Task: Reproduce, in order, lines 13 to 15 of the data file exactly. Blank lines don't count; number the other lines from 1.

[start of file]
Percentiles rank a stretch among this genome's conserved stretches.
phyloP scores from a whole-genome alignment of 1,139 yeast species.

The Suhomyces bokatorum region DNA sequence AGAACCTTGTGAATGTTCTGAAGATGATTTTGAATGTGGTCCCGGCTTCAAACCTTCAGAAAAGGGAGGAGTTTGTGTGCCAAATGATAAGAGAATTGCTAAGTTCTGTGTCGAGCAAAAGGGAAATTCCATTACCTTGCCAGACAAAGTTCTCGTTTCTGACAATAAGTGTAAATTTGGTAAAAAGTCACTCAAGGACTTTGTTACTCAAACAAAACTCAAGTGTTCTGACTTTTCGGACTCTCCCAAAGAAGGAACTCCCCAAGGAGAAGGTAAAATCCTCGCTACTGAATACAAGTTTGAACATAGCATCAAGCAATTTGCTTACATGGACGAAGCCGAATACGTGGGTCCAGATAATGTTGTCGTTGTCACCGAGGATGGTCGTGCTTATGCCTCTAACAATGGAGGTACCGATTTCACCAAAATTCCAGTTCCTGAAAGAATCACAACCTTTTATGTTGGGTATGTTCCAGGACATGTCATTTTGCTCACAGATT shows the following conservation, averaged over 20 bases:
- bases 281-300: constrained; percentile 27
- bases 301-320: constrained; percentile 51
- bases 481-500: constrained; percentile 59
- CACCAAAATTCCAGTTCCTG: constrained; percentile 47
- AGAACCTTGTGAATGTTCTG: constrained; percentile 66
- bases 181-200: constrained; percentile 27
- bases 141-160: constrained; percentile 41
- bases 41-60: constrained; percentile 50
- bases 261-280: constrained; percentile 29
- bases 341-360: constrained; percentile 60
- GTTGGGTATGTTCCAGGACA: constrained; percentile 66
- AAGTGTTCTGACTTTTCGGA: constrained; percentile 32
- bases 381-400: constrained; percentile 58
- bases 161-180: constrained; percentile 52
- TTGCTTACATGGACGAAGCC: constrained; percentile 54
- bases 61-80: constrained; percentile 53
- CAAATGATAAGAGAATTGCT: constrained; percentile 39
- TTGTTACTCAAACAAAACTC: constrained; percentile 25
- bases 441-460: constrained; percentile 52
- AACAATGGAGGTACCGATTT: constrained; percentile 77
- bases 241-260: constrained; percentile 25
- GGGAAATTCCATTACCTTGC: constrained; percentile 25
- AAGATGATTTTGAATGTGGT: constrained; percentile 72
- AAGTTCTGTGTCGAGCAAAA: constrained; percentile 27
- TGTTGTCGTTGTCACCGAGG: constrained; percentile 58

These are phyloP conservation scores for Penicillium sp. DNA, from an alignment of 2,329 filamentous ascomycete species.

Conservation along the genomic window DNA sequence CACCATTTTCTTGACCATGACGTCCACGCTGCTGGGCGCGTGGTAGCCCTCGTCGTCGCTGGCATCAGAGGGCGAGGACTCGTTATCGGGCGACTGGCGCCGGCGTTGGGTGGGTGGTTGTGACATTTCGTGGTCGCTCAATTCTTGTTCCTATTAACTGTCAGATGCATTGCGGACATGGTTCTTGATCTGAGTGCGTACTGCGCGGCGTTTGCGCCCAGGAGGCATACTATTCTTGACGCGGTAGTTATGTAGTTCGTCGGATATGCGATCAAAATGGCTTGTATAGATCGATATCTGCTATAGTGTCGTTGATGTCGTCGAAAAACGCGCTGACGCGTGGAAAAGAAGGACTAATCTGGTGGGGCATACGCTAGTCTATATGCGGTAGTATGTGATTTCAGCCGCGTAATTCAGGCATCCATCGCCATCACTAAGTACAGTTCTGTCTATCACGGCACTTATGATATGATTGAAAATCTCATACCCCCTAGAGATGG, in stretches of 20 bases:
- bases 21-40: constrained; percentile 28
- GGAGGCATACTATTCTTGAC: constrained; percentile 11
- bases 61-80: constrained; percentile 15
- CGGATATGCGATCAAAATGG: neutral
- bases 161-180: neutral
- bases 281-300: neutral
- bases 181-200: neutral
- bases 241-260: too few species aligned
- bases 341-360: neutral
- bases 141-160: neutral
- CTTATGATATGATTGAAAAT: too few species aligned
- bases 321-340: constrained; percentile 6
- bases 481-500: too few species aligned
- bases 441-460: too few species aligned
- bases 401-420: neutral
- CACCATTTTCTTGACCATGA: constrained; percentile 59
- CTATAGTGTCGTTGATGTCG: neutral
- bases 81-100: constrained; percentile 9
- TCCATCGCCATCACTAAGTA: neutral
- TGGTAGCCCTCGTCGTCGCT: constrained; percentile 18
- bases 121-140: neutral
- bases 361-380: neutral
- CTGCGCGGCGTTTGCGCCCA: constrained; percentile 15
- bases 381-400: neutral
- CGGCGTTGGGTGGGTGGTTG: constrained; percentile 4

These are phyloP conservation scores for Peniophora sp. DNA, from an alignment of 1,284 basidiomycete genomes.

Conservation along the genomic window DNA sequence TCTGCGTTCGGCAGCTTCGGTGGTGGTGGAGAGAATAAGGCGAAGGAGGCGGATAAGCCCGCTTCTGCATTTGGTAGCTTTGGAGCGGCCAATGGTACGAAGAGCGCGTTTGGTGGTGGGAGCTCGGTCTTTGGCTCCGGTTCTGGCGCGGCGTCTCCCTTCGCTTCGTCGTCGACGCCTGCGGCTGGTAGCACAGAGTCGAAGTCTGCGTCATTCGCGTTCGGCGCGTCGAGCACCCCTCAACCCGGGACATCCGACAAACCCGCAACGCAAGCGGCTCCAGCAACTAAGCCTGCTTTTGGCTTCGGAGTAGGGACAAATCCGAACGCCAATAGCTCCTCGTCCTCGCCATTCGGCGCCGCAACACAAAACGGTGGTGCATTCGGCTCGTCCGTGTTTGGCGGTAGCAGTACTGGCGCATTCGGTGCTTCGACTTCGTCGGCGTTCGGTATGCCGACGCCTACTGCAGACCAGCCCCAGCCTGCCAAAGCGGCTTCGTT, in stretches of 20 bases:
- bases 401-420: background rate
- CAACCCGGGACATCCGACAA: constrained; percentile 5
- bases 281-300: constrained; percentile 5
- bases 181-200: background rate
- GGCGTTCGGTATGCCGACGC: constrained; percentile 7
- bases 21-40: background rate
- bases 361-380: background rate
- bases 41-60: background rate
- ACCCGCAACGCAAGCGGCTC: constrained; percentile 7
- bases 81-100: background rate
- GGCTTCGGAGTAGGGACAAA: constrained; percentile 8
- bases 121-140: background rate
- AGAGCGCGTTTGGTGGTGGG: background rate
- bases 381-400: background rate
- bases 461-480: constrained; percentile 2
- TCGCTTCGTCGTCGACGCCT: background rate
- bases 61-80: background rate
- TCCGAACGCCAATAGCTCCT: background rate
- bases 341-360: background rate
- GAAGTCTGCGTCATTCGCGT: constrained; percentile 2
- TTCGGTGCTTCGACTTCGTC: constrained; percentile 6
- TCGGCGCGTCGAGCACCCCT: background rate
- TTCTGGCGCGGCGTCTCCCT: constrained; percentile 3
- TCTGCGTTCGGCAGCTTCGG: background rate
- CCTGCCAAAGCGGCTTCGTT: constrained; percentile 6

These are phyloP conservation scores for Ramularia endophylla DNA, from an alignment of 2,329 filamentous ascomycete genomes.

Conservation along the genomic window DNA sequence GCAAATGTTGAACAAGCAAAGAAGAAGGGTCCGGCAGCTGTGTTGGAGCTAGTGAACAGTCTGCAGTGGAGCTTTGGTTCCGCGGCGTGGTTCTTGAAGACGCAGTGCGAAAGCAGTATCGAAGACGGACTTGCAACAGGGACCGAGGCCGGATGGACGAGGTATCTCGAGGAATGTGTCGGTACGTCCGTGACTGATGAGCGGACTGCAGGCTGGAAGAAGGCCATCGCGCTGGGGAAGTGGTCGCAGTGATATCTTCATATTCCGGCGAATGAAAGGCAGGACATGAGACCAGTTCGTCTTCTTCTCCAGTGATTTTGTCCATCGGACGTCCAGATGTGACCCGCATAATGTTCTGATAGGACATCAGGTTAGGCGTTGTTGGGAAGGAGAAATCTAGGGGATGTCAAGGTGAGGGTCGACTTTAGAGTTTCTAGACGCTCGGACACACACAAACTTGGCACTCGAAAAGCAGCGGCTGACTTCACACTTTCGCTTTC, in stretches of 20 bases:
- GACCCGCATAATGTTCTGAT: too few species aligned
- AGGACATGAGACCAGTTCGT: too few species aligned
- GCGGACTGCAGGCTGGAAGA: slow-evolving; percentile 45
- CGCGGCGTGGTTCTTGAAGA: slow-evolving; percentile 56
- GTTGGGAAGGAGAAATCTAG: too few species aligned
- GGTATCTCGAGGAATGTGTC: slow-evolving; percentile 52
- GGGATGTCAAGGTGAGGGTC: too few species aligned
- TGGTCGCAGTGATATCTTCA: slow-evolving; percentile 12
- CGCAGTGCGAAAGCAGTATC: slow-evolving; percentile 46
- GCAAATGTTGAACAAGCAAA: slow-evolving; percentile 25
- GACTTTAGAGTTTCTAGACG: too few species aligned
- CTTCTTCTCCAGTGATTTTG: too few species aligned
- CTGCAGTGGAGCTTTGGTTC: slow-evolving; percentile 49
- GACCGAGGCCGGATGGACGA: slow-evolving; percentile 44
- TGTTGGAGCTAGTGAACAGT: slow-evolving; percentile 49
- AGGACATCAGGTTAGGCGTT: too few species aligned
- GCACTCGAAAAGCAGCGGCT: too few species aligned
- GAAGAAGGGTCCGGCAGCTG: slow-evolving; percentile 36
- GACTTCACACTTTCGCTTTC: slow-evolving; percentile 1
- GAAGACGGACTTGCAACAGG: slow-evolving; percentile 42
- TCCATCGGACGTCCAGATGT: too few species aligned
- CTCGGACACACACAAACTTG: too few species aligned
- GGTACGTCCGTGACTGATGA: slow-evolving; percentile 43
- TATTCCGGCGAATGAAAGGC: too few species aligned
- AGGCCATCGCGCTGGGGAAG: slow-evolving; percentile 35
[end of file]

- bases 341-360: constrained; percentile 60
- GTTGGGTATGTTCCAGGACA: constrained; percentile 66
- AAGTGTTCTGACTTTTCGGA: constrained; percentile 32